Who am I and why am I qualified for this?

The short answer to the article title? I’m Jacqui Cary and I’m not qualified to write about technology. I’m an average user with a tech savvy side and an interest in efficiency, and a bigger interest in color. I am a noticer. I see trends and observe things that can be improved. I’m also a wife, mother, and a cat and homeowner. I’m an artist.

These are the people that make life worth living.

These are the people that make life worth living.

In short, I’m probably less tech savvy than Laura,¬†which isn’t a slam, because she’s so very tech literate. However, like Laura, I also like pretty things. To be more specific, I enjoy the aesthetic of something that’s been beautifully laid out, worded, coded, or designed. I am a designer.

It took me a while to get to this point, however. I spent many years in high school in drawing and painting classes, yet never once considered computer classes to be beautiful or a place where beautiful things could happen. In college I majored in art, when I was hoping to be a middle school art teacher. I spent many years working with my local school district chasing kids around and leading teams of staff. After I had been doing that for a few years, I took a huge leap and quit to spend time with my infant daughter and gain some direction. Nothing like a little person with half of their genetic material belonging to you to make you realize you need a fulfilling career or you’re dying a slow, useless death.

I drew this in an undergrad figure drawing class while the instructor set up the "real" drawing set. This is probably my favorite drawing of all of my collection of drawings.

I drew this in an undergrad figure drawing class while the instructor set up the “real” drawing set. This is probably my favorite drawing of all of my collection of drawings.

I spent most of my 20’s dabbling in photography, sculpture, interior design, painting, and random one-off projects. Although I’d still flip my lid if someone offered me an interior design job, (seriously, I’ll do it for the cost of materials…), I’ve come to realize that it’s not necessarily about the “what” I’m creating, as much as I feel creative with it. I LOVE color. I LOVE design. I will talk your ear off about color theory and decades worth of color palettes. I bought my daughter a Pantone book, and I probably look at it more than she does. My cousin and I regularly text about design finds and furniture. Where some people have a little twinkle in their eyes about cars, technology, or gadgets, I have this about the world of design.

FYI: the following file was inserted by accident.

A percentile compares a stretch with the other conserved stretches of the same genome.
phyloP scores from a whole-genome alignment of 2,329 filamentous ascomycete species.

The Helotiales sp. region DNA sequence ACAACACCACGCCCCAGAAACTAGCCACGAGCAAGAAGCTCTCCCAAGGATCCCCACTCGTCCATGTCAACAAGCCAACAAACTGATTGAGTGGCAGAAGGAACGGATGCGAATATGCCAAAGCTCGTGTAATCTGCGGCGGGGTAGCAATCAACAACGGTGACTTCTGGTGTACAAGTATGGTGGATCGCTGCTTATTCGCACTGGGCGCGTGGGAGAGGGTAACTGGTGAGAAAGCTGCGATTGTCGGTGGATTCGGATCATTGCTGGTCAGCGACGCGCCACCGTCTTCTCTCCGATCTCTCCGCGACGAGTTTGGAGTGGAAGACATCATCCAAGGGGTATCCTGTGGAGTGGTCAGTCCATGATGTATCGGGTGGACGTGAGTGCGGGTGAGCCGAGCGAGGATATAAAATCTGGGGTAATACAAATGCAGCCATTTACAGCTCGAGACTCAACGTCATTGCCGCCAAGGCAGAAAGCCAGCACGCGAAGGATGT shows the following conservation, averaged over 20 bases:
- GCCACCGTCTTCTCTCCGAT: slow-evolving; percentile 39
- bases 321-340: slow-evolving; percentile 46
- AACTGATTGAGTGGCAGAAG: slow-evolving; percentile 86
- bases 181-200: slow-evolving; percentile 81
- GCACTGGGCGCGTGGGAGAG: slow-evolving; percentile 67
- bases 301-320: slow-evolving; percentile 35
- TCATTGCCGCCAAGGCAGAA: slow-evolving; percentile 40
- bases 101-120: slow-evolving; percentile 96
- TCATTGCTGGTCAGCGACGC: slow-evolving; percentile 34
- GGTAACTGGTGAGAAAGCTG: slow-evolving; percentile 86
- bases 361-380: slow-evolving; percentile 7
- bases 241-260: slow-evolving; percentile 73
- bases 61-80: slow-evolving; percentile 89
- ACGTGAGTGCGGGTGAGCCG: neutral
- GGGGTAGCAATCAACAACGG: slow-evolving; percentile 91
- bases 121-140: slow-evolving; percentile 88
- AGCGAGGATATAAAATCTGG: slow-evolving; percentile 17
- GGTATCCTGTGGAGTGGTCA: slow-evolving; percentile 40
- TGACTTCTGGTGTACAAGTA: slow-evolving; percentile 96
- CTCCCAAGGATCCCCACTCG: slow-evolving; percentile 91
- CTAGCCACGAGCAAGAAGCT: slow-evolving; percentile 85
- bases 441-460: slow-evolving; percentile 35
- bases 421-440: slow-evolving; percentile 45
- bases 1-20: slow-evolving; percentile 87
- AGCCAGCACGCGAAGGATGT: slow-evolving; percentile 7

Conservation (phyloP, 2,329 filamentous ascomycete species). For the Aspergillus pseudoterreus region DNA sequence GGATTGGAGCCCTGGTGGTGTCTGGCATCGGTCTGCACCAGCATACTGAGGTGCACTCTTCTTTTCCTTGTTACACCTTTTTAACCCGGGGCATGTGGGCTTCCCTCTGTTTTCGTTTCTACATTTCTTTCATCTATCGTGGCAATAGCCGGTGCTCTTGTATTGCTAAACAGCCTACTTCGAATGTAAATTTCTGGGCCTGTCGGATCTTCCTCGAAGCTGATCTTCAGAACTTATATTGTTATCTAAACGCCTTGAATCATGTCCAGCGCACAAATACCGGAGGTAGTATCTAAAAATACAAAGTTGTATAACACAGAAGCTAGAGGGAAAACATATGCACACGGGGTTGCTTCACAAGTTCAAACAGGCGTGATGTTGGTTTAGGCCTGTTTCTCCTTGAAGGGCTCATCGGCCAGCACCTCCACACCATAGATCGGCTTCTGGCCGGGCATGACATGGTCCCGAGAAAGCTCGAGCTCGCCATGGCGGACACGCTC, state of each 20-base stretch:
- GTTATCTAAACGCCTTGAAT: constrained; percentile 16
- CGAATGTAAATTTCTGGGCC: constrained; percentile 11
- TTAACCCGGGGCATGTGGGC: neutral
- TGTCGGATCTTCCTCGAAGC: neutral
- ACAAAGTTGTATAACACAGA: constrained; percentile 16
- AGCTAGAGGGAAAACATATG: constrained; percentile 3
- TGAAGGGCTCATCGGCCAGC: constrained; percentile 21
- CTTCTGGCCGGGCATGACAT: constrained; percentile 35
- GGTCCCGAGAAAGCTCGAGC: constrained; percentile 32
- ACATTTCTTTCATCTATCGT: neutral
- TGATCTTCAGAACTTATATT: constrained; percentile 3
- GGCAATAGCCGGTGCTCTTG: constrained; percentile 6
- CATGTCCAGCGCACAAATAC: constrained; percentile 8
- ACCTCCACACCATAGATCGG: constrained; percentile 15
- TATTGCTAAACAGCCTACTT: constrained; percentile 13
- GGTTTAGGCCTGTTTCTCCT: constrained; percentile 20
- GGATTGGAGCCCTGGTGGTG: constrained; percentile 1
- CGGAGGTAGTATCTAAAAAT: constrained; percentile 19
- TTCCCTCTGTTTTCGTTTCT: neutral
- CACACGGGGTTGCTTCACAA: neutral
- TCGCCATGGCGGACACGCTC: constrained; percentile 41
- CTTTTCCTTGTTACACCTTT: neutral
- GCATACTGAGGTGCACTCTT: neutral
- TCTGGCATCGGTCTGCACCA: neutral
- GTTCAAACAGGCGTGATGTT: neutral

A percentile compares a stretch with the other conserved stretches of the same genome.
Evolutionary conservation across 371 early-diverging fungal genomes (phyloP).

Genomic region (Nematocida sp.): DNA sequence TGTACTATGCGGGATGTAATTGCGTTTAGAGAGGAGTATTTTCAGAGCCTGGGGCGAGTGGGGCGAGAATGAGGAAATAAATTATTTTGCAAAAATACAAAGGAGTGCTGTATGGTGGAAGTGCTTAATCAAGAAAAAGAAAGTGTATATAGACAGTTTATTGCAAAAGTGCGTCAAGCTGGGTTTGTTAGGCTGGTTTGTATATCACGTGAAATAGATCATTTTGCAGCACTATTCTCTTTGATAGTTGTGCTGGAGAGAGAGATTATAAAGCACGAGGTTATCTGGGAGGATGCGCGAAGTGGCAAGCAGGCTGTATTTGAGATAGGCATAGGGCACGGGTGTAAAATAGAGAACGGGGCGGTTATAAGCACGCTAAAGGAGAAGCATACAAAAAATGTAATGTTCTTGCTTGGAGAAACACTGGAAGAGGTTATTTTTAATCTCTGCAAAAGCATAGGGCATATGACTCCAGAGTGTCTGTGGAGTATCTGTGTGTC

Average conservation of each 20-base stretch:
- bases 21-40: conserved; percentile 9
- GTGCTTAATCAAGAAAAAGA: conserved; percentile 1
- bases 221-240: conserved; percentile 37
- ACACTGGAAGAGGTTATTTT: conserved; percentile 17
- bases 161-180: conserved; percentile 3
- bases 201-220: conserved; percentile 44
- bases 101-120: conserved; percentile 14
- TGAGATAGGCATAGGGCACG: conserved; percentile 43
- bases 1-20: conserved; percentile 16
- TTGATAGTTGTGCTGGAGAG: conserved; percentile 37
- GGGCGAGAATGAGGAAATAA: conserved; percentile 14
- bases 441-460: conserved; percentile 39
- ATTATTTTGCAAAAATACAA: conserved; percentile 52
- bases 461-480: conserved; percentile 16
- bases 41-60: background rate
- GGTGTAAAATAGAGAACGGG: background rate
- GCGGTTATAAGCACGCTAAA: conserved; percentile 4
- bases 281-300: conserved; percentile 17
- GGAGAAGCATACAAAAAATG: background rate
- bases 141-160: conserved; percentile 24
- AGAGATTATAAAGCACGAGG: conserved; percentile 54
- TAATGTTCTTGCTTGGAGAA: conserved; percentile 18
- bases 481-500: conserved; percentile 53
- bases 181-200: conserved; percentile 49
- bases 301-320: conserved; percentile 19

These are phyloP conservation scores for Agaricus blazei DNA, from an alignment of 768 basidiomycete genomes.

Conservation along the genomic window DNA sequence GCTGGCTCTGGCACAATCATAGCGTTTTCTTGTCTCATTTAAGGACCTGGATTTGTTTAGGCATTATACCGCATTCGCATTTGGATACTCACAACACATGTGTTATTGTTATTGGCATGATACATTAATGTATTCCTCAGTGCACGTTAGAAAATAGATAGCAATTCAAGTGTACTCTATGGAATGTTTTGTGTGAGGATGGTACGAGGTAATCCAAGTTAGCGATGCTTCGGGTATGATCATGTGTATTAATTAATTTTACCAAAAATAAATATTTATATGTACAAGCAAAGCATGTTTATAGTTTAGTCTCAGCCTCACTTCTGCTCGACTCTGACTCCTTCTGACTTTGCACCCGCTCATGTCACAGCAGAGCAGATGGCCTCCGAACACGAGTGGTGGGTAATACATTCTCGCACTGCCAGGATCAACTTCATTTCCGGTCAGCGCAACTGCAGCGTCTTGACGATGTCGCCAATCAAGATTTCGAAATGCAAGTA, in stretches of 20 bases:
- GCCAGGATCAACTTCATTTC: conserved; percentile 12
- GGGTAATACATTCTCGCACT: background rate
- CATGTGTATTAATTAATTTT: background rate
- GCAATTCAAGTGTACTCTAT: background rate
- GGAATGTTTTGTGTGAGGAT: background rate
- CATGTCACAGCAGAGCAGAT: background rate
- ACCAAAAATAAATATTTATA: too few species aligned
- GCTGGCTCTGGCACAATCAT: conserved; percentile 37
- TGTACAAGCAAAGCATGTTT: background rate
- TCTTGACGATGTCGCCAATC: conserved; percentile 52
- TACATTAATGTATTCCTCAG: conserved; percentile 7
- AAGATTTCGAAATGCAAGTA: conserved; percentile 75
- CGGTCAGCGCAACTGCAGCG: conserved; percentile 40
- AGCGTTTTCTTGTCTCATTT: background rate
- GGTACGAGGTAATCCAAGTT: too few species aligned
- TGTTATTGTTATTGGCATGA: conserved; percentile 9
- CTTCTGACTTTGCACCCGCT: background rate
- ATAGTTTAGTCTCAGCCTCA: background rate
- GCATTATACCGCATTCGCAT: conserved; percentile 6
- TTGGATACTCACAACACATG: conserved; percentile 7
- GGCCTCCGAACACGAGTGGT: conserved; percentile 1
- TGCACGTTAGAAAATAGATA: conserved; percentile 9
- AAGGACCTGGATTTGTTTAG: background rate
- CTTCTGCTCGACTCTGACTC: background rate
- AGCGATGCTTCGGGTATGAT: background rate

Pantonebook

If you’ve got a kid in your life, this book is worth the money.

It could be that I majored in the wrong thing. Perhaps I would have been better off in the graphic design track. Maybe. Originally I wanted an interior design degree, yet couldn’t commit to it because I didn’t want to work for the wealthy. Without this sounding like a therapy session (a-thank-you), I’ll just say that working with OpInc sort of fell into my lap. Ilse and V were working on a logo mock-up for a client, and I happened to come into the world headquarters to wash a bunch of towels (oh, we’re not working out of our basement at all). I made a suggestion to them about the logo and both of them basically indicated that the direction I was taking the logo was something they had not considered. Within two weeks, the logo I designed on a whim was in use by the organization. I had never anticipated that my creativity would be appreciated by someone except my mom or V. This feeling of being “published” was intriguing.

Finally! A productive outlet for my love of color. Finally! An outlet to put my love of guides to use. Finally! Design! You can only convince your spouse to let you paint a wall so many times before you are insane. (Yes, we have a color in our house we affectionately named “Impulse Blue.”)

Here it is in full glory. Impulse Blue. Whoa.

Here it is in full glory. Impulse Blue. Whoa.

As you might have noticed, I’m thorough, which is a nicer way of saying I’m wordy as hell. I’ll try to put my “not a techie” tech tips to good use. Even if most of them do have a design, creative, or efficiency twist to them. In short, I’m not faking it till I make it. That’s what I did before I found a passion that landed in my lap with a big fat “Pantone Through the Twentieth Century” book. (V, if you’ve gotten this far, I want that book, ok?)

 


Jacqui Cary

Like what you've learned?

Help us out by telling your friends!